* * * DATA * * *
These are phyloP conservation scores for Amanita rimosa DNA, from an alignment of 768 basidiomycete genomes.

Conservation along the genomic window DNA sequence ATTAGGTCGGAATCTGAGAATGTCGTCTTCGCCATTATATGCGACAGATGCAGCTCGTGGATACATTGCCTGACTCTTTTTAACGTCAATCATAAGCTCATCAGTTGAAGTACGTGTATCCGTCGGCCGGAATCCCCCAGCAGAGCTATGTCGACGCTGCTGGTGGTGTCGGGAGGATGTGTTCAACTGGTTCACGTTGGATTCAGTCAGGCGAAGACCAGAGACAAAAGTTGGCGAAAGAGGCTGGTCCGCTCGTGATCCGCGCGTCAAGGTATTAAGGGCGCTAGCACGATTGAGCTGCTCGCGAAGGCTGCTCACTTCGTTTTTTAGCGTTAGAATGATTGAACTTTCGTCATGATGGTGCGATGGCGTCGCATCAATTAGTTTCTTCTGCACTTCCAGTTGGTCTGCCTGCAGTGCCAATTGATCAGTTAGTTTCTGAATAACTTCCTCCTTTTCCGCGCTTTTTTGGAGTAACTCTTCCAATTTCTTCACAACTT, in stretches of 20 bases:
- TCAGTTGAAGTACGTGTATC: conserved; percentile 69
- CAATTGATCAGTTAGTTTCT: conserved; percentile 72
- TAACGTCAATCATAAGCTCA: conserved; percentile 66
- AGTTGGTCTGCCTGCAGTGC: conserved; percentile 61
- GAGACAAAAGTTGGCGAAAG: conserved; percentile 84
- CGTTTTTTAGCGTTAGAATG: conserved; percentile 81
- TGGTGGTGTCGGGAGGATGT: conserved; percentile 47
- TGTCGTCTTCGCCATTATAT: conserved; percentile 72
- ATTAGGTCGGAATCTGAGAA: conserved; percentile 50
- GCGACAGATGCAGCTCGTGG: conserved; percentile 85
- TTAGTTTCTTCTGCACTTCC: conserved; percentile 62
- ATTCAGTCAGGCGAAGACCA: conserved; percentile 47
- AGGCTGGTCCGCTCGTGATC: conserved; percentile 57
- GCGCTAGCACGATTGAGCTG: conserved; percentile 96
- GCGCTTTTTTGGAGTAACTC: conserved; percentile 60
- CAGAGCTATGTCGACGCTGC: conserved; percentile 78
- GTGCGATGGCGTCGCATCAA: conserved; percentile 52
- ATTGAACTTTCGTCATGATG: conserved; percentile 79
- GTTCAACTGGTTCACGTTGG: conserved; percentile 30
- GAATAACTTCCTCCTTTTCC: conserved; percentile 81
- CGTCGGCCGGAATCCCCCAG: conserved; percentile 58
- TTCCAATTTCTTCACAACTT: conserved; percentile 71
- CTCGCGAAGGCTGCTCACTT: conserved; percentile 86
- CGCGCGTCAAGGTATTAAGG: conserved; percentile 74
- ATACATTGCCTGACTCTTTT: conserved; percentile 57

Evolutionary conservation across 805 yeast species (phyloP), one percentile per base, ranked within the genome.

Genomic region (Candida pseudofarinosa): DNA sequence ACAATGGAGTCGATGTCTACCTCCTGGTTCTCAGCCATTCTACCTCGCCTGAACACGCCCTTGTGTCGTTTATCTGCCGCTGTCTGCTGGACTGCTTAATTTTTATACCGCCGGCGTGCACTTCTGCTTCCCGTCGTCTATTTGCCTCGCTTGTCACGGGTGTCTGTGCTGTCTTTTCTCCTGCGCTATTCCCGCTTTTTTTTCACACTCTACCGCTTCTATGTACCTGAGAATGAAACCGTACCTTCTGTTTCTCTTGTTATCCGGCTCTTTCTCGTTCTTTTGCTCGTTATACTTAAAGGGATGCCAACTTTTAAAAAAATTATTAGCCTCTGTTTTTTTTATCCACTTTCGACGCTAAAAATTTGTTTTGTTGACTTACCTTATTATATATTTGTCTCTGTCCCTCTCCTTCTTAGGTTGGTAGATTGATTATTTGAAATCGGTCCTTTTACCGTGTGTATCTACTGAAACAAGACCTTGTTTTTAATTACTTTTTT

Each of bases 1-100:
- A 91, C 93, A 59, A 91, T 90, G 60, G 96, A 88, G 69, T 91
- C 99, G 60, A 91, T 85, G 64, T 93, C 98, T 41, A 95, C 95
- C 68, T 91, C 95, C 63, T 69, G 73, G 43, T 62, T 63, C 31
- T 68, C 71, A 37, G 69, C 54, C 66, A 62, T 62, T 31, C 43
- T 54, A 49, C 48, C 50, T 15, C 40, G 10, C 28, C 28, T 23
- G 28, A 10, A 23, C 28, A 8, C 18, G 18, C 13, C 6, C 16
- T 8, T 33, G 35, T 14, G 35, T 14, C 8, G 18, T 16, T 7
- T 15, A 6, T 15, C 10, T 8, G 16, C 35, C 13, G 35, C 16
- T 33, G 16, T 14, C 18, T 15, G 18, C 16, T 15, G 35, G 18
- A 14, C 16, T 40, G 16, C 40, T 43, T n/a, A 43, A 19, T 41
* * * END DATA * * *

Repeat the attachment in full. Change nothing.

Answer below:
These are phyloP conservation scores for Amanita rimosa DNA, from an alignment of 768 basidiomycete genomes.

Conservation along the genomic window DNA sequence ATTAGGTCGGAATCTGAGAATGTCGTCTTCGCCATTATATGCGACAGATGCAGCTCGTGGATACATTGCCTGACTCTTTTTAACGTCAATCATAAGCTCATCAGTTGAAGTACGTGTATCCGTCGGCCGGAATCCCCCAGCAGAGCTATGTCGACGCTGCTGGTGGTGTCGGGAGGATGTGTTCAACTGGTTCACGTTGGATTCAGTCAGGCGAAGACCAGAGACAAAAGTTGGCGAAAGAGGCTGGTCCGCTCGTGATCCGCGCGTCAAGGTATTAAGGGCGCTAGCACGATTGAGCTGCTCGCGAAGGCTGCTCACTTCGTTTTTTAGCGTTAGAATGATTGAACTTTCGTCATGATGGTGCGATGGCGTCGCATCAATTAGTTTCTTCTGCACTTCCAGTTGGTCTGCCTGCAGTGCCAATTGATCAGTTAGTTTCTGAATAACTTCCTCCTTTTCCGCGCTTTTTTGGAGTAACTCTTCCAATTTCTTCACAACTT, in stretches of 20 bases:
- TCAGTTGAAGTACGTGTATC: conserved; percentile 69
- CAATTGATCAGTTAGTTTCT: conserved; percentile 72
- TAACGTCAATCATAAGCTCA: conserved; percentile 66
- AGTTGGTCTGCCTGCAGTGC: conserved; percentile 61
- GAGACAAAAGTTGGCGAAAG: conserved; percentile 84
- CGTTTTTTAGCGTTAGAATG: conserved; percentile 81
- TGGTGGTGTCGGGAGGATGT: conserved; percentile 47
- TGTCGTCTTCGCCATTATAT: conserved; percentile 72
- ATTAGGTCGGAATCTGAGAA: conserved; percentile 50
- GCGACAGATGCAGCTCGTGG: conserved; percentile 85
- TTAGTTTCTTCTGCACTTCC: conserved; percentile 62
- ATTCAGTCAGGCGAAGACCA: conserved; percentile 47
- AGGCTGGTCCGCTCGTGATC: conserved; percentile 57
- GCGCTAGCACGATTGAGCTG: conserved; percentile 96
- GCGCTTTTTTGGAGTAACTC: conserved; percentile 60
- CAGAGCTATGTCGACGCTGC: conserved; percentile 78
- GTGCGATGGCGTCGCATCAA: conserved; percentile 52
- ATTGAACTTTCGTCATGATG: conserved; percentile 79
- GTTCAACTGGTTCACGTTGG: conserved; percentile 30
- GAATAACTTCCTCCTTTTCC: conserved; percentile 81
- CGTCGGCCGGAATCCCCCAG: conserved; percentile 58
- TTCCAATTTCTTCACAACTT: conserved; percentile 71
- CTCGCGAAGGCTGCTCACTT: conserved; percentile 86
- CGCGCGTCAAGGTATTAAGG: conserved; percentile 74
- ATACATTGCCTGACTCTTTT: conserved; percentile 57

Evolutionary conservation across 805 yeast species (phyloP), one percentile per base, ranked within the genome.

Genomic region (Candida pseudofarinosa): DNA sequence ACAATGGAGTCGATGTCTACCTCCTGGTTCTCAGCCATTCTACCTCGCCTGAACACGCCCTTGTGTCGTTTATCTGCCGCTGTCTGCTGGACTGCTTAATTTTTATACCGCCGGCGTGCACTTCTGCTTCCCGTCGTCTATTTGCCTCGCTTGTCACGGGTGTCTGTGCTGTCTTTTCTCCTGCGCTATTCCCGCTTTTTTTTCACACTCTACCGCTTCTATGTACCTGAGAATGAAACCGTACCTTCTGTTTCTCTTGTTATCCGGCTCTTTCTCGTTCTTTTGCTCGTTATACTTAAAGGGATGCCAACTTTTAAAAAAATTATTAGCCTCTGTTTTTTTTATCCACTTTCGACGCTAAAAATTTGTTTTGTTGACTTACCTTATTATATATTTGTCTCTGTCCCTCTCCTTCTTAGGTTGGTAGATTGATTATTTGAAATCGGTCCTTTTACCGTGTGTATCTACTGAAACAAGACCTTGTTTTTAATTACTTTTTT

Each of bases 1-100:
- A 91, C 93, A 59, A 91, T 90, G 60, G 96, A 88, G 69, T 91
- C 99, G 60, A 91, T 85, G 64, T 93, C 98, T 41, A 95, C 95
- C 68, T 91, C 95, C 63, T 69, G 73, G 43, T 62, T 63, C 31
- T 68, C 71, A 37, G 69, C 54, C 66, A 62, T 62, T 31, C 43
- T 54, A 49, C 48, C 50, T 15, C 40, G 10, C 28, C 28, T 23
- G 28, A 10, A 23, C 28, A 8, C 18, G 18, C 13, C 6, C 16
- T 8, T 33, G 35, T 14, G 35, T 14, C 8, G 18, T 16, T 7
- T 15, A 6, T 15, C 10, T 8, G 16, C 35, C 13, G 35, C 16
- T 33, G 16, T 14, C 18, T 15, G 18, C 16, T 15, G 35, G 18
- A 14, C 16, T 40, G 16, C 40, T 43, T n/a, A 43, A 19, T 41